Conviction, passion, and good leadership

Of the many articles written during this “interesting” week of the Republican National Convention, a few have revealed a truly unique slant that Donald Trump intends to bring to the job of president. According to reports in the New York Times,, and, Gov. Kasich of Ohio was offered the chance to become the most powerful VP the U.S. had even seen because, as it was explained, he would be in charge of domestic and foreign policy, while the president would be in charge of … making America great. Reinforcing this plan, Trump’s campaign chairman, Paul Manafort, in an interview with the Huffington Post earlier this year, offered the following when speaking about possible running mates:

“He needs an experienced person to do the part of the job he doesn’t want to do,” Manafort said in reference to Trump. “He sees himself more as the chairman of the board, than even the CEO, let alone the COO.”

I’m trying to square this intriguing approach to one of the toughest and most powerful positions in the world, and one in which the incumbent bears staggering responsibilities, with our ongoing thoughts on leadership. In some ways one could say that this approach is the epitome of strong leadership. It certainly is not the epitome of good management, although I suppose it speaks to the ability to delegate. However, it just may illustrate conviction and passion. Maybe. Since those characteristics are next on the list of 6 traits of good leadership I presented in an earlier post, let’s take a look and see what we think.

The second leadership trait on our list, after Character, is Conviction. That is another way of saying that good leaders bring passion for the work or cause of their organization. They have the conviction that what they are doing is important and that their role is to inspire others to feel the same way. (This passion, by the way, is meant to be for the work or the cause, not passion to keep your job.) A leader is someone who has a vision for where his or her organization or unit should be headed. Without a vision, someone in a position of authority can be a good manager, but not a leader. A good leader can articulate a compelling vision, convey passion for the vision, and motivate others to share that vision and work towards the associated goals.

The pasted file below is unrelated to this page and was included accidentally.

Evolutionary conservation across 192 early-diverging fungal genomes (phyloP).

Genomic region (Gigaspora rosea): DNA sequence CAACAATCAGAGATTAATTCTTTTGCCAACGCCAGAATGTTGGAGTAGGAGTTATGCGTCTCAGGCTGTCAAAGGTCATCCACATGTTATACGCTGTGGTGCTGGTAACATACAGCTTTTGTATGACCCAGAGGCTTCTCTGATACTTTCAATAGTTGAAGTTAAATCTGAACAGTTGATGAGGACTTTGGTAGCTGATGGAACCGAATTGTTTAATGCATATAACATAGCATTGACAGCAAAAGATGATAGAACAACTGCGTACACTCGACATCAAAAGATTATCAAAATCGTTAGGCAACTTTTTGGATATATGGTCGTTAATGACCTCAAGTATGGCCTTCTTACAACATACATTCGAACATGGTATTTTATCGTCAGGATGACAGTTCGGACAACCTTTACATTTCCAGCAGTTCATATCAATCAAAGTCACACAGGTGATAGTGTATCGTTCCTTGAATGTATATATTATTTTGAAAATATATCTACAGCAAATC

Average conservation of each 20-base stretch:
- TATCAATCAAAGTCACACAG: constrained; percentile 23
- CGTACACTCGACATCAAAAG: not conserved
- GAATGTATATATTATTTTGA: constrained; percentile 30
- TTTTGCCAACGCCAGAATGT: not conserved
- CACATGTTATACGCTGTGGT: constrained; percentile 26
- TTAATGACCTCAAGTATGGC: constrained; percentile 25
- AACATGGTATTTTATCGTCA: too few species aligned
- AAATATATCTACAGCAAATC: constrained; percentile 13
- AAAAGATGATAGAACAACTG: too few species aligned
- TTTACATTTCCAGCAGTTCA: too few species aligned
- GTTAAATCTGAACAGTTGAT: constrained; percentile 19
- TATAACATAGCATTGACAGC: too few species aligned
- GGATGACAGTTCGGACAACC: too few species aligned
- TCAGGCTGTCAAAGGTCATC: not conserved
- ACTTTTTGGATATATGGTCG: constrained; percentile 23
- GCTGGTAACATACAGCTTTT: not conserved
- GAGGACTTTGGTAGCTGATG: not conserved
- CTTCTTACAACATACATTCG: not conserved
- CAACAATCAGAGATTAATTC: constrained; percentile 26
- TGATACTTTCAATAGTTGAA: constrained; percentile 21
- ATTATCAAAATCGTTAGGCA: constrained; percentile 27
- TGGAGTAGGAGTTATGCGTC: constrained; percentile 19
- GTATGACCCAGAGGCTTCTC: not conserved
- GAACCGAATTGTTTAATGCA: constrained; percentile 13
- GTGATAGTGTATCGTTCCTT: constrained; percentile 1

To be fair, nothing we’ve put on the table so far suggests that Donald Trump doesn’t satisfy this definition, even if he doesn’t want to get his hands dirty with too many details. He certainly demonstrates conviction and passion for making America great again, even if it may be arguable as to whether or not he can articulate what that means. He articulates it well enough for the 14 million Americans who voted for him to be their presidential nominee. And, remember, this is only one of six important traits.

As a leader, you need to believe passionately in what you’re doing, and you need to be able to inspire, attract and motivate a strong team around you to help realize the shared vision. The team around Donald Trump at the moment seems a bit shaky, but, again, to be fair, that may improve. Or not. Since this leadership series is not about the U.S. election, we’ll give Donald Trump a pass on this particular leadership trait. This trait is not based on ability to execute, it’s based on ability to inspire and motivate. It’s always far better if you can inspire and motivate as large a proportion of your subjects (citizens, employees, clients, colleagues, etc.) as possible, but in politics that is often easier said than done, even when that is your aim.

Good leadership is critical in all domains, not just politics, so let’s take this a bit further. Although a leader isn’t expected to be the only one in an organization with ideas or the one who comes up with the vision all alone, it is extremely important that the organization has a strong vision that it is working toward. If not, they are in danger of falling behind the competition or missing opportunities because they are not staying on top of their game. Not working with a vision in mind is working to the status quo or worse. And, except in the very short term, working to the status quo is actually going backwards. A leader understands that. A leader works to lead the organization forward, with a leadership team working closely with the leader and their employees/constituents/colleagues to achieve their aligned goals.

We have all heard phrases like “the Party just ran out of ideas” or “the company failed to keep up with changes in the industry/with new trends/with new business models”. These not-uncommon failures speak to the importance of a strong vision for an organization, led by an able leader who is able to inspire and motivate those involved to work effectively together. And this in turn speaks to the importance of our second characteristic of leadership, Conviction.

Of course, it also speaks to competence in execution and the ability to nurture continuous improvement. But we still have 4 leadership traits to go. Stay tuned!

Related posts on leadership:

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